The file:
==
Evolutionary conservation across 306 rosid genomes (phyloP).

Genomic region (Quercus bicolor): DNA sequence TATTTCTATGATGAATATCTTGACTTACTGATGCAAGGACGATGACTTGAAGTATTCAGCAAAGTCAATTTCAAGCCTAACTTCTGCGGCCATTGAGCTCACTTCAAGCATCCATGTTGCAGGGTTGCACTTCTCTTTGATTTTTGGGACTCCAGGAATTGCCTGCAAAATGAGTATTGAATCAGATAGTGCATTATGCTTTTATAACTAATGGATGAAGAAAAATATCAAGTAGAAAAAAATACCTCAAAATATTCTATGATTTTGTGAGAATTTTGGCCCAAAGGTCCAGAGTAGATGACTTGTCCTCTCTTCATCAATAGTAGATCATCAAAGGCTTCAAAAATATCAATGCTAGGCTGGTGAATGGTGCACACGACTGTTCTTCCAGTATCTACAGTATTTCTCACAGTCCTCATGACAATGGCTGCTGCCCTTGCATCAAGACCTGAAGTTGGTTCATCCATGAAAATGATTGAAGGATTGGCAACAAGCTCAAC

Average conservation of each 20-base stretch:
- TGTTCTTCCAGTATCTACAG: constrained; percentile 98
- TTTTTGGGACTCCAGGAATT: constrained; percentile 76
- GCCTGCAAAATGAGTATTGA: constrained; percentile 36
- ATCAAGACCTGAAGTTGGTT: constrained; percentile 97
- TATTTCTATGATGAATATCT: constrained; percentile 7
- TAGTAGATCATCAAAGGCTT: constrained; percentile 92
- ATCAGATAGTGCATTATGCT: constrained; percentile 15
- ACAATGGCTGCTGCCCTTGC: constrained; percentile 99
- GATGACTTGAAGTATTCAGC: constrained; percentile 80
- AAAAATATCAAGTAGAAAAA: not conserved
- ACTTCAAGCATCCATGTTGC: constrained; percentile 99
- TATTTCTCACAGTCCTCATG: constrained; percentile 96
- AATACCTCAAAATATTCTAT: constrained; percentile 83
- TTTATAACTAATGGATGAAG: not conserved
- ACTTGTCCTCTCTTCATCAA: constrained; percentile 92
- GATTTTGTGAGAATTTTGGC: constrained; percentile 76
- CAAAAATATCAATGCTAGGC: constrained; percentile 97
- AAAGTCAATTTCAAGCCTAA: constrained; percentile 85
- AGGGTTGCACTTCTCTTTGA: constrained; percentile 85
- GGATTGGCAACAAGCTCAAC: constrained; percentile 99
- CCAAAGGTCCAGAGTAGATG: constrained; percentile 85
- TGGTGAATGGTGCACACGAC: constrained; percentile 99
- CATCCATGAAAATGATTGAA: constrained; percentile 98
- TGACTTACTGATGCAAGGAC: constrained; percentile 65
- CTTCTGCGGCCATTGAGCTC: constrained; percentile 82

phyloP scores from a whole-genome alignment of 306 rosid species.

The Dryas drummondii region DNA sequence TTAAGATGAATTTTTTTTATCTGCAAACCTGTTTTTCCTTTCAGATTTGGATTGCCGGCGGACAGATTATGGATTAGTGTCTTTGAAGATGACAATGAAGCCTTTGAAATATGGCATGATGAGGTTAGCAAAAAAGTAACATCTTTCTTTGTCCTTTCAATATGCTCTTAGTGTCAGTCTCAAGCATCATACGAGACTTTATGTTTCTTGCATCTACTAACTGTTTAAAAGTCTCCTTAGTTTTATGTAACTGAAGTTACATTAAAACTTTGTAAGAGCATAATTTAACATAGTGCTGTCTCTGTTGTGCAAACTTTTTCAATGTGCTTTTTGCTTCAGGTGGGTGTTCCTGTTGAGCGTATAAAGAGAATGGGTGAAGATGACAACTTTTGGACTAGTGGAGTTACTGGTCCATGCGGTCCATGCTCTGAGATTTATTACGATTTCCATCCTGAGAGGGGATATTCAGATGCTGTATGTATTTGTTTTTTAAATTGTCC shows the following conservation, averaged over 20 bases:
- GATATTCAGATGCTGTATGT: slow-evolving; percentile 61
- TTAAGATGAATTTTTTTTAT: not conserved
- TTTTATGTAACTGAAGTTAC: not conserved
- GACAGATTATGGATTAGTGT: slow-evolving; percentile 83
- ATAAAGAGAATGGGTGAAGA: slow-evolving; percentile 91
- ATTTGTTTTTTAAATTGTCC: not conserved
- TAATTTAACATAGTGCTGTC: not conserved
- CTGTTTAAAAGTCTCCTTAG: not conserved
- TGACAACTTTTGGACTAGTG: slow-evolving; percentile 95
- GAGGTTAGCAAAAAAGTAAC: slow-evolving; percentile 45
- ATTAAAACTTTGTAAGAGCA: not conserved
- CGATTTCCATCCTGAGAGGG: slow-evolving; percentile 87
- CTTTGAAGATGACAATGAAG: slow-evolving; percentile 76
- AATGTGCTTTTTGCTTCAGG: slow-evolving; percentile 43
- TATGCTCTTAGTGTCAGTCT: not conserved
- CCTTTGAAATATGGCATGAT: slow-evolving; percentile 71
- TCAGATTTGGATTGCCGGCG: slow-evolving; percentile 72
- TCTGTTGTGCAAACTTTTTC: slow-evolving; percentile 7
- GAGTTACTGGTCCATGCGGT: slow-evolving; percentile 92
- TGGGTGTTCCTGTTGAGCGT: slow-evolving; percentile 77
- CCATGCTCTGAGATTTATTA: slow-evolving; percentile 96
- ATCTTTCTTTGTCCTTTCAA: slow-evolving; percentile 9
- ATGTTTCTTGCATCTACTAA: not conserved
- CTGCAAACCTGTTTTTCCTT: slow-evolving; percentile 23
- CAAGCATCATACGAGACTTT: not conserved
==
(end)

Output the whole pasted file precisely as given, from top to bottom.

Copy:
Evolutionary conservation across 306 rosid genomes (phyloP).

Genomic region (Quercus bicolor): DNA sequence TATTTCTATGATGAATATCTTGACTTACTGATGCAAGGACGATGACTTGAAGTATTCAGCAAAGTCAATTTCAAGCCTAACTTCTGCGGCCATTGAGCTCACTTCAAGCATCCATGTTGCAGGGTTGCACTTCTCTTTGATTTTTGGGACTCCAGGAATTGCCTGCAAAATGAGTATTGAATCAGATAGTGCATTATGCTTTTATAACTAATGGATGAAGAAAAATATCAAGTAGAAAAAAATACCTCAAAATATTCTATGATTTTGTGAGAATTTTGGCCCAAAGGTCCAGAGTAGATGACTTGTCCTCTCTTCATCAATAGTAGATCATCAAAGGCTTCAAAAATATCAATGCTAGGCTGGTGAATGGTGCACACGACTGTTCTTCCAGTATCTACAGTATTTCTCACAGTCCTCATGACAATGGCTGCTGCCCTTGCATCAAGACCTGAAGTTGGTTCATCCATGAAAATGATTGAAGGATTGGCAACAAGCTCAAC

Average conservation of each 20-base stretch:
- TGTTCTTCCAGTATCTACAG: constrained; percentile 98
- TTTTTGGGACTCCAGGAATT: constrained; percentile 76
- GCCTGCAAAATGAGTATTGA: constrained; percentile 36
- ATCAAGACCTGAAGTTGGTT: constrained; percentile 97
- TATTTCTATGATGAATATCT: constrained; percentile 7
- TAGTAGATCATCAAAGGCTT: constrained; percentile 92
- ATCAGATAGTGCATTATGCT: constrained; percentile 15
- ACAATGGCTGCTGCCCTTGC: constrained; percentile 99
- GATGACTTGAAGTATTCAGC: constrained; percentile 80
- AAAAATATCAAGTAGAAAAA: not conserved
- ACTTCAAGCATCCATGTTGC: constrained; percentile 99
- TATTTCTCACAGTCCTCATG: constrained; percentile 96
- AATACCTCAAAATATTCTAT: constrained; percentile 83
- TTTATAACTAATGGATGAAG: not conserved
- ACTTGTCCTCTCTTCATCAA: constrained; percentile 92
- GATTTTGTGAGAATTTTGGC: constrained; percentile 76
- CAAAAATATCAATGCTAGGC: constrained; percentile 97
- AAAGTCAATTTCAAGCCTAA: constrained; percentile 85
- AGGGTTGCACTTCTCTTTGA: constrained; percentile 85
- GGATTGGCAACAAGCTCAAC: constrained; percentile 99
- CCAAAGGTCCAGAGTAGATG: constrained; percentile 85
- TGGTGAATGGTGCACACGAC: constrained; percentile 99
- CATCCATGAAAATGATTGAA: constrained; percentile 98
- TGACTTACTGATGCAAGGAC: constrained; percentile 65
- CTTCTGCGGCCATTGAGCTC: constrained; percentile 82

phyloP scores from a whole-genome alignment of 306 rosid species.

The Dryas drummondii region DNA sequence TTAAGATGAATTTTTTTTATCTGCAAACCTGTTTTTCCTTTCAGATTTGGATTGCCGGCGGACAGATTATGGATTAGTGTCTTTGAAGATGACAATGAAGCCTTTGAAATATGGCATGATGAGGTTAGCAAAAAAGTAACATCTTTCTTTGTCCTTTCAATATGCTCTTAGTGTCAGTCTCAAGCATCATACGAGACTTTATGTTTCTTGCATCTACTAACTGTTTAAAAGTCTCCTTAGTTTTATGTAACTGAAGTTACATTAAAACTTTGTAAGAGCATAATTTAACATAGTGCTGTCTCTGTTGTGCAAACTTTTTCAATGTGCTTTTTGCTTCAGGTGGGTGTTCCTGTTGAGCGTATAAAGAGAATGGGTGAAGATGACAACTTTTGGACTAGTGGAGTTACTGGTCCATGCGGTCCATGCTCTGAGATTTATTACGATTTCCATCCTGAGAGGGGATATTCAGATGCTGTATGTATTTGTTTTTTAAATTGTCC shows the following conservation, averaged over 20 bases:
- GATATTCAGATGCTGTATGT: slow-evolving; percentile 61
- TTAAGATGAATTTTTTTTAT: not conserved
- TTTTATGTAACTGAAGTTAC: not conserved
- GACAGATTATGGATTAGTGT: slow-evolving; percentile 83
- ATAAAGAGAATGGGTGAAGA: slow-evolving; percentile 91
- ATTTGTTTTTTAAATTGTCC: not conserved
- TAATTTAACATAGTGCTGTC: not conserved
- CTGTTTAAAAGTCTCCTTAG: not conserved
- TGACAACTTTTGGACTAGTG: slow-evolving; percentile 95
- GAGGTTAGCAAAAAAGTAAC: slow-evolving; percentile 45
- ATTAAAACTTTGTAAGAGCA: not conserved
- CGATTTCCATCCTGAGAGGG: slow-evolving; percentile 87
- CTTTGAAGATGACAATGAAG: slow-evolving; percentile 76
- AATGTGCTTTTTGCTTCAGG: slow-evolving; percentile 43
- TATGCTCTTAGTGTCAGTCT: not conserved
- CCTTTGAAATATGGCATGAT: slow-evolving; percentile 71
- TCAGATTTGGATTGCCGGCG: slow-evolving; percentile 72
- TCTGTTGTGCAAACTTTTTC: slow-evolving; percentile 7
- GAGTTACTGGTCCATGCGGT: slow-evolving; percentile 92
- TGGGTGTTCCTGTTGAGCGT: slow-evolving; percentile 77
- CCATGCTCTGAGATTTATTA: slow-evolving; percentile 96
- ATCTTTCTTTGTCCTTTCAA: slow-evolving; percentile 9
- ATGTTTCTTGCATCTACTAA: not conserved
- CTGCAAACCTGTTTTTCCTT: slow-evolving; percentile 23
- CAAGCATCATACGAGACTTT: not conserved